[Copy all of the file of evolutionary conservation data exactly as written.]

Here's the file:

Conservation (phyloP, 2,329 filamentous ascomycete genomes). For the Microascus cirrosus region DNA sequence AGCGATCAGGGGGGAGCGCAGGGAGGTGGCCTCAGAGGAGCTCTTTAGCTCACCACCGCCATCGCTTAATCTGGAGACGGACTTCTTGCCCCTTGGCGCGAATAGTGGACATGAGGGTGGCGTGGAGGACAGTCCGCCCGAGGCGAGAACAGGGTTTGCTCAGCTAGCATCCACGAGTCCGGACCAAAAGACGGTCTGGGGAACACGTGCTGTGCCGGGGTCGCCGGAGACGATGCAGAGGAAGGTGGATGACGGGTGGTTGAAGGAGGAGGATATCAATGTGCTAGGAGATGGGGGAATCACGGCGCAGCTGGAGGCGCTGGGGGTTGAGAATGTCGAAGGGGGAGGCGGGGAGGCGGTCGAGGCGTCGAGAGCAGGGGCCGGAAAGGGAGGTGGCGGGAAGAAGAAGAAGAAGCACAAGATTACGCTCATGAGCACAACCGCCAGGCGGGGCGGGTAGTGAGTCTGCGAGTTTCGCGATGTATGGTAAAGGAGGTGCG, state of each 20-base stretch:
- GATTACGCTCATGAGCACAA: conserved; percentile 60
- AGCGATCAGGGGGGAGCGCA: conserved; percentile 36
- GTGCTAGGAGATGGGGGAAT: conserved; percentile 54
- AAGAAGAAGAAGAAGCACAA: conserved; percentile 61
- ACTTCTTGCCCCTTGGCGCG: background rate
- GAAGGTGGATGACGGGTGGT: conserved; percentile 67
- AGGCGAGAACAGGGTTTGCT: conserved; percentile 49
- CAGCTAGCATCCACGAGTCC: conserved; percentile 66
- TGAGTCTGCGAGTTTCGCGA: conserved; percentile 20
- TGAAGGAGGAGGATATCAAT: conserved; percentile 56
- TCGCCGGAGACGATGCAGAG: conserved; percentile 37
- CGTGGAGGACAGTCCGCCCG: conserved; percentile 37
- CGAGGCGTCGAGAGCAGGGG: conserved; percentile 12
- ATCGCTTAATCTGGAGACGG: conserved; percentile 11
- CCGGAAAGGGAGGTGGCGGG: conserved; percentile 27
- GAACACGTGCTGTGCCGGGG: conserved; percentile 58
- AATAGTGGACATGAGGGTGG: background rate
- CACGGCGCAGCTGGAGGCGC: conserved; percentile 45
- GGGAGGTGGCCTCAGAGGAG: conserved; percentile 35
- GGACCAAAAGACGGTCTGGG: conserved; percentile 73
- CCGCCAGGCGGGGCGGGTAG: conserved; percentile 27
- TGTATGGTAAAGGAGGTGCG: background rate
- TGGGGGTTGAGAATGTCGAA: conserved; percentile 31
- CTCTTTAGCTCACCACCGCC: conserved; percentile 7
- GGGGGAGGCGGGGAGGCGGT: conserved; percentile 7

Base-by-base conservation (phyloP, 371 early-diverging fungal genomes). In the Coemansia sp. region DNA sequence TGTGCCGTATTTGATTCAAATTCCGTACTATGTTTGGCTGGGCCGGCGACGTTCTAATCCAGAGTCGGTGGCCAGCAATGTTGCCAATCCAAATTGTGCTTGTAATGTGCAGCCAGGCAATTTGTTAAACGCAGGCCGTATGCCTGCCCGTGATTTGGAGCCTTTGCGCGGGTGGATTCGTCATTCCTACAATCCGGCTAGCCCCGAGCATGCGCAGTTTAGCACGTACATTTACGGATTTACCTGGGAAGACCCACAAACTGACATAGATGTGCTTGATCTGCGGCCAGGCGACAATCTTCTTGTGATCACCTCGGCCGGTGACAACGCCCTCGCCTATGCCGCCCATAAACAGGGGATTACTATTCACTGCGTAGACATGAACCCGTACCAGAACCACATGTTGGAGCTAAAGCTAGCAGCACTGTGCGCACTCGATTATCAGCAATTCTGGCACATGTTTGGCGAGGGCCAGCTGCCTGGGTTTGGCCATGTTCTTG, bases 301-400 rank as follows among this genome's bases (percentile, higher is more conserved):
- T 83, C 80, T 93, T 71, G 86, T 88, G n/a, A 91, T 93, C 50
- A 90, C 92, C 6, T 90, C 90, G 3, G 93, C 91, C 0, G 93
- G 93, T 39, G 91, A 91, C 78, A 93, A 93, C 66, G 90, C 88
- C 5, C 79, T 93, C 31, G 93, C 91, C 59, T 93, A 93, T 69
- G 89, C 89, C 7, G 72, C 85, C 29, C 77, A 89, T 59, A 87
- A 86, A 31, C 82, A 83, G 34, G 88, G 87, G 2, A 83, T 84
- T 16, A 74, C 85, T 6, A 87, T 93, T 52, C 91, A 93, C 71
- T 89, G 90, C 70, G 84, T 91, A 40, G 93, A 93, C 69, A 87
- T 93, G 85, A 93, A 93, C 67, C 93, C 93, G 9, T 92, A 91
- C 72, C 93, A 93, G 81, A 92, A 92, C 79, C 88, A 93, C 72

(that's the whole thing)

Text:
Conservation (phyloP, 2,329 filamentous ascomycete genomes). For the Microascus cirrosus region DNA sequence AGCGATCAGGGGGGAGCGCAGGGAGGTGGCCTCAGAGGAGCTCTTTAGCTCACCACCGCCATCGCTTAATCTGGAGACGGACTTCTTGCCCCTTGGCGCGAATAGTGGACATGAGGGTGGCGTGGAGGACAGTCCGCCCGAGGCGAGAACAGGGTTTGCTCAGCTAGCATCCACGAGTCCGGACCAAAAGACGGTCTGGGGAACACGTGCTGTGCCGGGGTCGCCGGAGACGATGCAGAGGAAGGTGGATGACGGGTGGTTGAAGGAGGAGGATATCAATGTGCTAGGAGATGGGGGAATCACGGCGCAGCTGGAGGCGCTGGGGGTTGAGAATGTCGAAGGGGGAGGCGGGGAGGCGGTCGAGGCGTCGAGAGCAGGGGCCGGAAAGGGAGGTGGCGGGAAGAAGAAGAAGAAGCACAAGATTACGCTCATGAGCACAACCGCCAGGCGGGGCGGGTAGTGAGTCTGCGAGTTTCGCGATGTATGGTAAAGGAGGTGCG, state of each 20-base stretch:
- GATTACGCTCATGAGCACAA: conserved; percentile 60
- AGCGATCAGGGGGGAGCGCA: conserved; percentile 36
- GTGCTAGGAGATGGGGGAAT: conserved; percentile 54
- AAGAAGAAGAAGAAGCACAA: conserved; percentile 61
- ACTTCTTGCCCCTTGGCGCG: background rate
- GAAGGTGGATGACGGGTGGT: conserved; percentile 67
- AGGCGAGAACAGGGTTTGCT: conserved; percentile 49
- CAGCTAGCATCCACGAGTCC: conserved; percentile 66
- TGAGTCTGCGAGTTTCGCGA: conserved; percentile 20
- TGAAGGAGGAGGATATCAAT: conserved; percentile 56
- TCGCCGGAGACGATGCAGAG: conserved; percentile 37
- CGTGGAGGACAGTCCGCCCG: conserved; percentile 37
- CGAGGCGTCGAGAGCAGGGG: conserved; percentile 12
- ATCGCTTAATCTGGAGACGG: conserved; percentile 11
- CCGGAAAGGGAGGTGGCGGG: conserved; percentile 27
- GAACACGTGCTGTGCCGGGG: conserved; percentile 58
- AATAGTGGACATGAGGGTGG: background rate
- CACGGCGCAGCTGGAGGCGC: conserved; percentile 45
- GGGAGGTGGCCTCAGAGGAG: conserved; percentile 35
- GGACCAAAAGACGGTCTGGG: conserved; percentile 73
- CCGCCAGGCGGGGCGGGTAG: conserved; percentile 27
- TGTATGGTAAAGGAGGTGCG: background rate
- TGGGGGTTGAGAATGTCGAA: conserved; percentile 31
- CTCTTTAGCTCACCACCGCC: conserved; percentile 7
- GGGGGAGGCGGGGAGGCGGT: conserved; percentile 7

Base-by-base conservation (phyloP, 371 early-diverging fungal genomes). In the Coemansia sp. region DNA sequence TGTGCCGTATTTGATTCAAATTCCGTACTATGTTTGGCTGGGCCGGCGACGTTCTAATCCAGAGTCGGTGGCCAGCAATGTTGCCAATCCAAATTGTGCTTGTAATGTGCAGCCAGGCAATTTGTTAAACGCAGGCCGTATGCCTGCCCGTGATTTGGAGCCTTTGCGCGGGTGGATTCGTCATTCCTACAATCCGGCTAGCCCCGAGCATGCGCAGTTTAGCACGTACATTTACGGATTTACCTGGGAAGACCCACAAACTGACATAGATGTGCTTGATCTGCGGCCAGGCGACAATCTTCTTGTGATCACCTCGGCCGGTGACAACGCCCTCGCCTATGCCGCCCATAAACAGGGGATTACTATTCACTGCGTAGACATGAACCCGTACCAGAACCACATGTTGGAGCTAAAGCTAGCAGCACTGTGCGCACTCGATTATCAGCAATTCTGGCACATGTTTGGCGAGGGCCAGCTGCCTGGGTTTGGCCATGTTCTTG, bases 301-400 rank as follows among this genome's bases (percentile, higher is more conserved):
- T 83, C 80, T 93, T 71, G 86, T 88, G n/a, A 91, T 93, C 50
- A 90, C 92, C 6, T 90, C 90, G 3, G 93, C 91, C 0, G 93
- G 93, T 39, G 91, A 91, C 78, A 93, A 93, C 66, G 90, C 88
- C 5, C 79, T 93, C 31, G 93, C 91, C 59, T 93, A 93, T 69
- G 89, C 89, C 7, G 72, C 85, C 29, C 77, A 89, T 59, A 87
- A 86, A 31, C 82, A 83, G 34, G 88, G 87, G 2, A 83, T 84
- T 16, A 74, C 85, T 6, A 87, T 93, T 52, C 91, A 93, C 71
- T 89, G 90, C 70, G 84, T 91, A 40, G 93, A 93, C 69, A 87
- T 93, G 85, A 93, A 93, C 67, C 93, C 93, G 9, T 92, A 91
- C 72, C 93, A 93, G 81, A 92, A 92, C 79, C 88, A 93, C 72